Hasina asked the World Bank to make itself ready for the future as the world is witnessing some major shifts in geo-economics this year which have implications for Bangladesh as an economy in transition.

She said that Bangladesh is the world's largest active delta situated on the world's largest Bay – the Bay of Bengal. This is a location at the heart of what is termed as Indo-Pacific.

"We are now the world's 35th largest economy with a GDP of USD 460 billion. In South Asia, we are the second biggest economy and an emerging growth engine. We are graduating from the UN Least Developed Country (LDC) status, having qualified in all three criteria."

She mentioned that in 2022, the headcount poverty came down to 18.7 percent, with a sharp decline in extreme poverty to 5.6 percent.

"All this has happened despite the multi-dimensional challenges posed by the COVID-19 pandemic, the war in Europe, and the deepening climate crisis."

She mentioned that the biggest asset of Bangladesh is its resilience. In 1971, it achieved the independence following a genocide, and with an economy in ruins.

"Our Father of the Nation Bangabandhu Sheikh Mujibur Rahman called upon the international community to stand by our people. The World Bank also responded and thus started our partnership," she noted.

She recalled that the development journey has been far from smooth. Bangladesh experienced repeated military takeovers, extremist threats, and deadly natural disasters. In the last one and a half decade, the nation finally started turning around by tackling these challenges, and ensuring political and economic stability.

"During this time, we remained true to Bangabandhu Sheikh Mujib's call for people's emancipation. Our state policy embraces democracy, human rights and nationalism as a basis of unity, and envisions a just society defined by socialism and secularism."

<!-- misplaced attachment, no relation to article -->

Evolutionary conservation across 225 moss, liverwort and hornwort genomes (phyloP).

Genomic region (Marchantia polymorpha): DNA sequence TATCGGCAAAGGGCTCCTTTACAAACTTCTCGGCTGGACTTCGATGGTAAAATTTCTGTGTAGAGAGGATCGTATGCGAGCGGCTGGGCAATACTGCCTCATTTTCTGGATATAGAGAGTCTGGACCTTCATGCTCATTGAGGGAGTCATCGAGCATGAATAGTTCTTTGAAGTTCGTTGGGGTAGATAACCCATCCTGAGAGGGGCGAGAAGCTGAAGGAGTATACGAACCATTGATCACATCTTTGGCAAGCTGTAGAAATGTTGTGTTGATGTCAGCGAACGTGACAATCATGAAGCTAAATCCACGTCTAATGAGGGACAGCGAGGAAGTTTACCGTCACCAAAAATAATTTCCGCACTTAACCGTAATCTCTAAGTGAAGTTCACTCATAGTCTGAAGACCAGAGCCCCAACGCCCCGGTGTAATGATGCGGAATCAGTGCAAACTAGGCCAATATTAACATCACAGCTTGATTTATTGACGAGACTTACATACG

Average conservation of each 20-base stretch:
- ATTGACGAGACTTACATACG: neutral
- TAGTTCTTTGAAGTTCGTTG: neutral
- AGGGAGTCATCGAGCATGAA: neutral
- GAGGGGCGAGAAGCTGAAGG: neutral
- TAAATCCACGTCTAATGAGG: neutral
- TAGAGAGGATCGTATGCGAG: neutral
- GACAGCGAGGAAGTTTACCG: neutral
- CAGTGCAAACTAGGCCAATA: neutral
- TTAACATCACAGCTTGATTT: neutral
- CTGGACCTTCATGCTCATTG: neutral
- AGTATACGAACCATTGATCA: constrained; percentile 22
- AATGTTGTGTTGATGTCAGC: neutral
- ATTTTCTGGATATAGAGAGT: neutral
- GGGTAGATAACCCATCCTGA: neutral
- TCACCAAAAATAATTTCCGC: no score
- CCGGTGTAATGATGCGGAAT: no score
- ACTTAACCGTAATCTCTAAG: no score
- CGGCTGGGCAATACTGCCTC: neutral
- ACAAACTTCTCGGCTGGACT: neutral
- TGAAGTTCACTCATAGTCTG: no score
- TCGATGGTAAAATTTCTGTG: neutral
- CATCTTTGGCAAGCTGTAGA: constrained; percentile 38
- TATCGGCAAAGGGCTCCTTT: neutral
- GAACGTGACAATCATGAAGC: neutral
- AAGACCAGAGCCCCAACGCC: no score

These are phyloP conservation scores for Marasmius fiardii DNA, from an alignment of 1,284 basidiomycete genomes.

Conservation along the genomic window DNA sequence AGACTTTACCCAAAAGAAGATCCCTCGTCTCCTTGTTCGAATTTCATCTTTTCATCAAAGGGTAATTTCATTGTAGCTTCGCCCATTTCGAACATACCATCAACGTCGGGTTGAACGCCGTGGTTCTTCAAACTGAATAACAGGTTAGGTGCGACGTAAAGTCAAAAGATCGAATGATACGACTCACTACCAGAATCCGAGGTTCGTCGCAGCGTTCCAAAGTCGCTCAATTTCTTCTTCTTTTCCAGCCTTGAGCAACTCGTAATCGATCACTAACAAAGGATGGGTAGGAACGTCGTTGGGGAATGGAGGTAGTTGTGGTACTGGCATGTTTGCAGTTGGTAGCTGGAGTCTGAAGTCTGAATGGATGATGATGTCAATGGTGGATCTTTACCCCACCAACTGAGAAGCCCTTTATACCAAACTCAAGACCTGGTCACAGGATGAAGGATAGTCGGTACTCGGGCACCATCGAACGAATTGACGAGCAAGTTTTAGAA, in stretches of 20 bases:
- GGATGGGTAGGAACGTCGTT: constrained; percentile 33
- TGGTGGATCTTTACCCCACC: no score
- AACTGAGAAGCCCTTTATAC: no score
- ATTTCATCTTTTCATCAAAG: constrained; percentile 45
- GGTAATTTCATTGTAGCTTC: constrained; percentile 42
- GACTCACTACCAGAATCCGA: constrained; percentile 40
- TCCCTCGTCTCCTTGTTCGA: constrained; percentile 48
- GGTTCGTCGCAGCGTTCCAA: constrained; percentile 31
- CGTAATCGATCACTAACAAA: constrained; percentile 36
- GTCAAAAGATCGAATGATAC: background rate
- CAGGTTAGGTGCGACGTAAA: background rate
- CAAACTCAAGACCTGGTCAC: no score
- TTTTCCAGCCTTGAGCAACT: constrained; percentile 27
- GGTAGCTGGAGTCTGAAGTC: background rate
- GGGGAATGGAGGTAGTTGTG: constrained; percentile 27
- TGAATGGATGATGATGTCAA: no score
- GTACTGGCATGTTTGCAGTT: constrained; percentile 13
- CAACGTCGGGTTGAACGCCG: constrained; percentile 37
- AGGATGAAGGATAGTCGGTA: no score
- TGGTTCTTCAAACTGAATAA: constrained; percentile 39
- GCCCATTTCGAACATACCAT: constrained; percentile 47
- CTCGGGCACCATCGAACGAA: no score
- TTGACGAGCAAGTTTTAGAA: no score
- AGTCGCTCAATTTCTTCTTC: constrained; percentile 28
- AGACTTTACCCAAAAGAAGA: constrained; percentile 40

These ensure equal treatment without discrimination based on religion, race or gender. The people's representatives responsible for governance are subject to different layers of accountability, she added.

In Bangladesh, Sheikh Hasina said that it has made impressive gains in food security, free and affordable housing, community healthcare, compulsory primary education, women's empowerment, financial inclusion, access to electricity, and disaster preparedness.

"We wish to achieve our targets on universal health coverage, quality education, child welfare, skills promotion, urban development, sustainable industrialization, environmental protection and effective institution building."

She put emphasis on the need for the World Bank to scale up its concessional financing for developing countries to allow us to achieve the UN Sustainable Development Goals (SDGs).

"I look forward to the World Bank sharing its concrete ideas on this at the UN SDG Summit in New York in September. The World Bank must invest further in building state capabilities and knowledge for sustainable development."

She also said that It is encouraging that the World Bank is giving added emphasis on climate financing. For a climate vulnerable country like Bangladesh, it needs adequate financing for both mitigation and adaptation.

In this regard she said that Since 2009, Bangladesh has financed 800 projects from its own Trust Fund.

"We are launching a Mujib Climate Prosperity Plan to fast-forward our green transition in key sectors. We shall need USD 230 billion by 2050 only for adaptation. The Climate Financing Summit in Paris in June will be an opportunity for the World Bank to give us some meaningful assurance on these."

HPM addressed the informal interaction with board of executive directors at the World Bank. World Bank Executive Director Paramesewaran War, Anna Bjerde of World Bank's Managing Director and Alternate Executive Director Dr Ahmad Kaikaus also spoke at the function.